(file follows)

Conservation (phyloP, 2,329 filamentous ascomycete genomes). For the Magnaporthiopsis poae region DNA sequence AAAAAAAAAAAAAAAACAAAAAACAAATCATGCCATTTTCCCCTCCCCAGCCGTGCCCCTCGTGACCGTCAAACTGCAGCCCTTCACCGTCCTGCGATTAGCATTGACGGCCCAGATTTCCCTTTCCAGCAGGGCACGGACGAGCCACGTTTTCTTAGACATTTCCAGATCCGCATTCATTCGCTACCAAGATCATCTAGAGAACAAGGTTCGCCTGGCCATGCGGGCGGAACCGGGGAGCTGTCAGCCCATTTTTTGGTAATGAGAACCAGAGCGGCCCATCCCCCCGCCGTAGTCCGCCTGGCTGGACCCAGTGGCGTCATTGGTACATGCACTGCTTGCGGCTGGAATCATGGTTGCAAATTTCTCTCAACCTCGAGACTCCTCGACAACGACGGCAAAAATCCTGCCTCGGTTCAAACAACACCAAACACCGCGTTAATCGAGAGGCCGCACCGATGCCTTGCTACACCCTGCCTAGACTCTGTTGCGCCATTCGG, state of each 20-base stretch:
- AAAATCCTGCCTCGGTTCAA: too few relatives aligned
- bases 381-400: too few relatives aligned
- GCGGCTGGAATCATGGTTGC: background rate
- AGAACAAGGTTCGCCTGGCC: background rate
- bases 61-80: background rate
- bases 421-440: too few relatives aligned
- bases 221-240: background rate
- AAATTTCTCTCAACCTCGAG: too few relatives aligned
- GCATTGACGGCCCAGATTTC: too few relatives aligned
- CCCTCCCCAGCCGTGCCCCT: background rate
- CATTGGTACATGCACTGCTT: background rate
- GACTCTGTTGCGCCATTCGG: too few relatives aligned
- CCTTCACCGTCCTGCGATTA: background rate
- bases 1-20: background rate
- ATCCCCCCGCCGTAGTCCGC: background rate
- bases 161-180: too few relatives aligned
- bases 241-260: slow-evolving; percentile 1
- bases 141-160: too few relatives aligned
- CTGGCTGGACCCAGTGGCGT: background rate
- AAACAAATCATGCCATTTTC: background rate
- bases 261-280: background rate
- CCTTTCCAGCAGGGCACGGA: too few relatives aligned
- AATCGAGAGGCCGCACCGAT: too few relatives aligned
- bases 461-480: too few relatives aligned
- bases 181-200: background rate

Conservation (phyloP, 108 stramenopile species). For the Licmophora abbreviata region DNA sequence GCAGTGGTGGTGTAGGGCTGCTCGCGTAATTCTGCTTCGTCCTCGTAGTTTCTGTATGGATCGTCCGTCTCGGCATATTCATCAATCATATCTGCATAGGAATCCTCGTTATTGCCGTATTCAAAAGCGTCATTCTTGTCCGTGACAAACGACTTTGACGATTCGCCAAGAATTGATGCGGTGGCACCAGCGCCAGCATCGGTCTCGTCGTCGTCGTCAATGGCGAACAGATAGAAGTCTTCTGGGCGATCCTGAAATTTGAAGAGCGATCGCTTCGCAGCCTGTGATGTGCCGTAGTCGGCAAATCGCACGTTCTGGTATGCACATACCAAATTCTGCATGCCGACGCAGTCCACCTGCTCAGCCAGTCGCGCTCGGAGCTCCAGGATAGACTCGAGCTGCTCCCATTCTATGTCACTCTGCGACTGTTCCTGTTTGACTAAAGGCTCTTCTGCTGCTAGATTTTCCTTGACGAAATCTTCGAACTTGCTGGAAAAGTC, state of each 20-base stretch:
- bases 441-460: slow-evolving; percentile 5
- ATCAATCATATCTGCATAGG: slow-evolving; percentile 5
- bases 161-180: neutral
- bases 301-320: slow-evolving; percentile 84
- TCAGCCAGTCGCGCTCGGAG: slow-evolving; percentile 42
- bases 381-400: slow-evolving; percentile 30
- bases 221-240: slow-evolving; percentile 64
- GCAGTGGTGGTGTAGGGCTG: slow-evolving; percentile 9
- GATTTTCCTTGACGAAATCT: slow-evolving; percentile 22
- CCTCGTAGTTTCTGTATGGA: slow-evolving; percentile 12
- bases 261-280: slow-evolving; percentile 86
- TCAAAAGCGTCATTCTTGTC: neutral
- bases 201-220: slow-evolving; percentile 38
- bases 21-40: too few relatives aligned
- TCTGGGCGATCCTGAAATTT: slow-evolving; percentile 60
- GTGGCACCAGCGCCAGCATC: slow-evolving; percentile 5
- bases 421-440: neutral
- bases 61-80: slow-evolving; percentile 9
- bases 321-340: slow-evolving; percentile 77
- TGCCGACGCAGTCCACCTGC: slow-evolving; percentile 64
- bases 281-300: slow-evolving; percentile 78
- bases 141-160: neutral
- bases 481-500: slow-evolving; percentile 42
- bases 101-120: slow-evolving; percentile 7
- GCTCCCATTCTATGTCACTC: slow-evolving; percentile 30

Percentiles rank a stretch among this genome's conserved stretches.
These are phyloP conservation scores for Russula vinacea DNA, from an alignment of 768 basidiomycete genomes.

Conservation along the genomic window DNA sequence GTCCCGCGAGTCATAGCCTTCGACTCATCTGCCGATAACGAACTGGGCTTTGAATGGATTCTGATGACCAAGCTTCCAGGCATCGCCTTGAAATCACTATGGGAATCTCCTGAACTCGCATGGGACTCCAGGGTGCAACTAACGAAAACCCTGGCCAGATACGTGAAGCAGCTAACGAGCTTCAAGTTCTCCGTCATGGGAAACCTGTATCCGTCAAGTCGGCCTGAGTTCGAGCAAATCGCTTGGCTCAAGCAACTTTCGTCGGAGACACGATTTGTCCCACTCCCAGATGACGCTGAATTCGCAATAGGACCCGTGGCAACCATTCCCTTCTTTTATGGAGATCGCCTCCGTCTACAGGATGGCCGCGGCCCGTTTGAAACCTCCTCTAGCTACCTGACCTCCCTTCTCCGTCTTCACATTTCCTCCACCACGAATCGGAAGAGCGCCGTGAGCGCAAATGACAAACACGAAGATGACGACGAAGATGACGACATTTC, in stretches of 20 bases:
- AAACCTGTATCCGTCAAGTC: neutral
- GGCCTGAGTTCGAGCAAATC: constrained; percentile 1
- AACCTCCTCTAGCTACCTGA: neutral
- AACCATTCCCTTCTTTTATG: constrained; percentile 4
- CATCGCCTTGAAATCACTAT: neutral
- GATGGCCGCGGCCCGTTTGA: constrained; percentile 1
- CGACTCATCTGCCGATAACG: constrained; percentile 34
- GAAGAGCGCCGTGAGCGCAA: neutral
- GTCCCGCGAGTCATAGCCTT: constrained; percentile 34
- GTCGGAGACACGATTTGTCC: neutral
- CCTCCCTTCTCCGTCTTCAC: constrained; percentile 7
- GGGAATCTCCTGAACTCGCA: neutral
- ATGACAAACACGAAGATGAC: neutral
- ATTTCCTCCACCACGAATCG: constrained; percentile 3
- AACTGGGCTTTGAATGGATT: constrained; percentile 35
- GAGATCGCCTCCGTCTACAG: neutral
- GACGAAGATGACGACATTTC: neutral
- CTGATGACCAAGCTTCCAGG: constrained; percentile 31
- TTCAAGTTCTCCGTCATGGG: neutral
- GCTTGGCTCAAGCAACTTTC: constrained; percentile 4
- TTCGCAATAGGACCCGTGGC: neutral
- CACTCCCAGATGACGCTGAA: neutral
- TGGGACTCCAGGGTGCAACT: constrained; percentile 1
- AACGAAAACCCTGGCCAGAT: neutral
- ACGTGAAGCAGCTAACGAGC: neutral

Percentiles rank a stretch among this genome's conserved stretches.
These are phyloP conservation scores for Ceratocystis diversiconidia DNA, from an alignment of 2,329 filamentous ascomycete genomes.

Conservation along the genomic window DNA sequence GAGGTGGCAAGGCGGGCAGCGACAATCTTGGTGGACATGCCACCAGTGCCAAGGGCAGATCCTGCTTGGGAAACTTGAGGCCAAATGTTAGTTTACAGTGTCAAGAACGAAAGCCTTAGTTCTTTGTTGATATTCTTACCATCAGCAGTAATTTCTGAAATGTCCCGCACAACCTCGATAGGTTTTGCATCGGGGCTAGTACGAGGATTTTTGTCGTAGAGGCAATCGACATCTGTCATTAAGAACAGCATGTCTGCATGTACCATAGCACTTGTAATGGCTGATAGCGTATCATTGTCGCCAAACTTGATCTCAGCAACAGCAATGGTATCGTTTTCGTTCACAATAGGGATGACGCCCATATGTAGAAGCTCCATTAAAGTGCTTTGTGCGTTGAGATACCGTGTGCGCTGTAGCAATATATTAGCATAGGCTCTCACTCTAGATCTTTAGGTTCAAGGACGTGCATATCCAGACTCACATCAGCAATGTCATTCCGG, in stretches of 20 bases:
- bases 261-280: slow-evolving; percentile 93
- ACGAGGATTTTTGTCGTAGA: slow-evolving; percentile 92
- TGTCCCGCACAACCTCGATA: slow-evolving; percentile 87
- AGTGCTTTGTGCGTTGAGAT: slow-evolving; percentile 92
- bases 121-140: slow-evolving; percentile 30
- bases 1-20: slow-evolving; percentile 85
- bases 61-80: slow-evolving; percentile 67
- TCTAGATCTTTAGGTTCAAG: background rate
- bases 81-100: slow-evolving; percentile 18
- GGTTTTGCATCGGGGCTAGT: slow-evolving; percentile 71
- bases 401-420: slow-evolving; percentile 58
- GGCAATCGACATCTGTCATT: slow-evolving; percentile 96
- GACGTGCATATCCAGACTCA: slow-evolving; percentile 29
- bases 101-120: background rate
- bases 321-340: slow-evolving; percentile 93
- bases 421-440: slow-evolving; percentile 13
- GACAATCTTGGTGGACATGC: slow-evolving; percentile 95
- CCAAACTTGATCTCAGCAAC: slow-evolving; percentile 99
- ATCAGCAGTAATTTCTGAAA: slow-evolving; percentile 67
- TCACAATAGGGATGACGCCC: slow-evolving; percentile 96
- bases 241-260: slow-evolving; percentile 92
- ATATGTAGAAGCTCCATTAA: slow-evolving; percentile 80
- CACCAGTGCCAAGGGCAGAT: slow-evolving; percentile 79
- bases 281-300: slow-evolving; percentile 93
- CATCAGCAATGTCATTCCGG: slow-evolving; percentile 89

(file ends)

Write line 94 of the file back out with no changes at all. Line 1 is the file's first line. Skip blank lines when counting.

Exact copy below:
- bases 401-420: slow-evolving; percentile 58